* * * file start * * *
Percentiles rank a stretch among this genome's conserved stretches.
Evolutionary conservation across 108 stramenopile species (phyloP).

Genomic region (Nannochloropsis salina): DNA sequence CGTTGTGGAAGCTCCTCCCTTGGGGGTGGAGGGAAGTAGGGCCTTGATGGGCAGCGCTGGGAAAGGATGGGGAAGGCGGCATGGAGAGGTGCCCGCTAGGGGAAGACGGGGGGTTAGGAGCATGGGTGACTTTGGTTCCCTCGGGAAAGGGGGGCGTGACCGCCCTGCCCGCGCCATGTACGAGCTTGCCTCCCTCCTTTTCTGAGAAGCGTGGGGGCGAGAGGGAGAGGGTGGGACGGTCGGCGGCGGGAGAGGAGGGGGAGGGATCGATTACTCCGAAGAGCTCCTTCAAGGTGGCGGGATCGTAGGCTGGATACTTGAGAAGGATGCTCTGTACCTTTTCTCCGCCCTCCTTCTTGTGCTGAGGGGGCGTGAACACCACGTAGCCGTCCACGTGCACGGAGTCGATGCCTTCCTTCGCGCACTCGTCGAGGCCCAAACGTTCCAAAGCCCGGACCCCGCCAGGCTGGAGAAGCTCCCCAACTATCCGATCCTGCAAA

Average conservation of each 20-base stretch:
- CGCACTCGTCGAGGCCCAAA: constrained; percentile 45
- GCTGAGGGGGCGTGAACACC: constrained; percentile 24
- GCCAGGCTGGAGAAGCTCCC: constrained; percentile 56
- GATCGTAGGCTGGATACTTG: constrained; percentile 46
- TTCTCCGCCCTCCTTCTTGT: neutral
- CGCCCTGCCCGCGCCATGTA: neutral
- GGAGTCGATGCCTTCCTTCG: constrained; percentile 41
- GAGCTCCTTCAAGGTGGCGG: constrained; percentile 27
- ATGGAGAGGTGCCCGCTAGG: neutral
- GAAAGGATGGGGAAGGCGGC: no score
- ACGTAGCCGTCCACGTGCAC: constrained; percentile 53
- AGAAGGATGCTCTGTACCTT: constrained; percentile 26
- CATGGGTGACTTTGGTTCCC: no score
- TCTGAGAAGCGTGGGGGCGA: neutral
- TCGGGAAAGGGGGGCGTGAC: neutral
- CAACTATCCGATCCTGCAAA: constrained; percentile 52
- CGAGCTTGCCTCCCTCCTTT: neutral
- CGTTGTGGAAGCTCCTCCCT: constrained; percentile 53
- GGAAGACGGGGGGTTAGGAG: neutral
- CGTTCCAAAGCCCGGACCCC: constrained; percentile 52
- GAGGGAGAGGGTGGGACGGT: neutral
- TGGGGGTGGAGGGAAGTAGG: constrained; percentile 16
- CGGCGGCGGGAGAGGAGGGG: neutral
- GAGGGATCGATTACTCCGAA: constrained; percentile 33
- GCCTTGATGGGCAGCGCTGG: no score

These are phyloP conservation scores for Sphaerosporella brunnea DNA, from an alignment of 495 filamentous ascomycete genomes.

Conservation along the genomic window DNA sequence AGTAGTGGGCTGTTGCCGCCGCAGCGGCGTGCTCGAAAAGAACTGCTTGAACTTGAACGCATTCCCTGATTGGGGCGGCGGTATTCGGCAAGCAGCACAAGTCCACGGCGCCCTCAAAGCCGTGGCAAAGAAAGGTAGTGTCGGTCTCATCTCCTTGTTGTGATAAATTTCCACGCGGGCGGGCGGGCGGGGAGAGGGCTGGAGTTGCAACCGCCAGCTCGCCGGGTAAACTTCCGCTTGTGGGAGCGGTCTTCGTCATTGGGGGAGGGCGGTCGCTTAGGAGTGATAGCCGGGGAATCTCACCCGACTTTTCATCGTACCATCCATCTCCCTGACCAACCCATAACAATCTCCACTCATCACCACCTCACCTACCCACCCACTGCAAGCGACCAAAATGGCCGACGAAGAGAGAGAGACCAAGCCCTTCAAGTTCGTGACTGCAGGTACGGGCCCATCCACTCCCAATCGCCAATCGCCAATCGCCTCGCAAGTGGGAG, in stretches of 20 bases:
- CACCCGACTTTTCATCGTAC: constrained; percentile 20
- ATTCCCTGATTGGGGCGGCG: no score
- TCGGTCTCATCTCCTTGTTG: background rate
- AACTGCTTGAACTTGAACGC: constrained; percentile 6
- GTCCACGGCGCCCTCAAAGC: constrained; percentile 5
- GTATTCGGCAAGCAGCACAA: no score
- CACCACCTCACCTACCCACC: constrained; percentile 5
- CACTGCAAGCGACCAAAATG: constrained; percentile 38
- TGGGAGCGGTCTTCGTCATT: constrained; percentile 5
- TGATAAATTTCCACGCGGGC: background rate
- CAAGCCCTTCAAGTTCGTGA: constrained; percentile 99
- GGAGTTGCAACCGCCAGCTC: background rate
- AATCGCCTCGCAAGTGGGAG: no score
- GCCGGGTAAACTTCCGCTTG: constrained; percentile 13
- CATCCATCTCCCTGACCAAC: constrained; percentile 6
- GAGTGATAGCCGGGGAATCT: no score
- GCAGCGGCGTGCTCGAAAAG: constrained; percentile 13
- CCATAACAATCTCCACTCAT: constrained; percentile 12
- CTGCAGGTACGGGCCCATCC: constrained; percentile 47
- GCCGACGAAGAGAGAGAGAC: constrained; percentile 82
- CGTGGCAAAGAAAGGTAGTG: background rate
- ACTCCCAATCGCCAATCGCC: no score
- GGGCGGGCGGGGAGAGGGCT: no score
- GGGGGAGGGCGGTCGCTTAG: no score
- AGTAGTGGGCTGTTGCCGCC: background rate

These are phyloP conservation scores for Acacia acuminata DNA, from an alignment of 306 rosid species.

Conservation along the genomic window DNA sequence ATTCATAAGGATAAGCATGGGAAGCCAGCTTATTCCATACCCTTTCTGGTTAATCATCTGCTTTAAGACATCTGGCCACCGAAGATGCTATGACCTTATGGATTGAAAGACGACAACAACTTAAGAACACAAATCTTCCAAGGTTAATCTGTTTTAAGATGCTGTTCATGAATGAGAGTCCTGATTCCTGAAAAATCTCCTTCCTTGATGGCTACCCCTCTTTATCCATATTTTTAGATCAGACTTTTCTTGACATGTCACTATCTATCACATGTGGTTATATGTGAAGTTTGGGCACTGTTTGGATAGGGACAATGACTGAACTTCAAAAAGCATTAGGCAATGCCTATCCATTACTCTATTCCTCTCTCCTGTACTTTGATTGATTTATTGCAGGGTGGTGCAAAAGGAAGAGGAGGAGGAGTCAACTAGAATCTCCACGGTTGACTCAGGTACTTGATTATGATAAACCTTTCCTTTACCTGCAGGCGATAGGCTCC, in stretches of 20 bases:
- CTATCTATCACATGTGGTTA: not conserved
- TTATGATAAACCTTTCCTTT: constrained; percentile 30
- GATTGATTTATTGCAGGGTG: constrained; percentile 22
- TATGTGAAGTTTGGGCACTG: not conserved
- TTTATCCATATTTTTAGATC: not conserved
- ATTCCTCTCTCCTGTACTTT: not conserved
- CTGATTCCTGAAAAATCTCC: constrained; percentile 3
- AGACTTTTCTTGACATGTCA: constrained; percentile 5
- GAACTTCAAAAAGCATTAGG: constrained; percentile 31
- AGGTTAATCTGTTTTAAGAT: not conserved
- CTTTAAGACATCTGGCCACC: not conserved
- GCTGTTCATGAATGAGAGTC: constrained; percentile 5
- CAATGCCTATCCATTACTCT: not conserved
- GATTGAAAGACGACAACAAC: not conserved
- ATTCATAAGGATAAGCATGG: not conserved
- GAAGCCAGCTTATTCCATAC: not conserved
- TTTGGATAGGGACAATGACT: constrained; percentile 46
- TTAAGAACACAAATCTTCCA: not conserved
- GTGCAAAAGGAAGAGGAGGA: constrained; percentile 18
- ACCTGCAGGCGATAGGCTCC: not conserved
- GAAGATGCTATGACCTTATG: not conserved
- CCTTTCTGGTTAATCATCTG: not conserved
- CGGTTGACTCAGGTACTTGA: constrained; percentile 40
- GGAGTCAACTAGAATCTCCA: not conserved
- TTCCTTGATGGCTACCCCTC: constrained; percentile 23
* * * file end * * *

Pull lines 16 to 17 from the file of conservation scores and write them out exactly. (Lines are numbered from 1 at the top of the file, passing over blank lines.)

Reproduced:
- AGAAGGATGCTCTGTACCTT: constrained; percentile 26
- CATGGGTGACTTTGGTTCCC: no score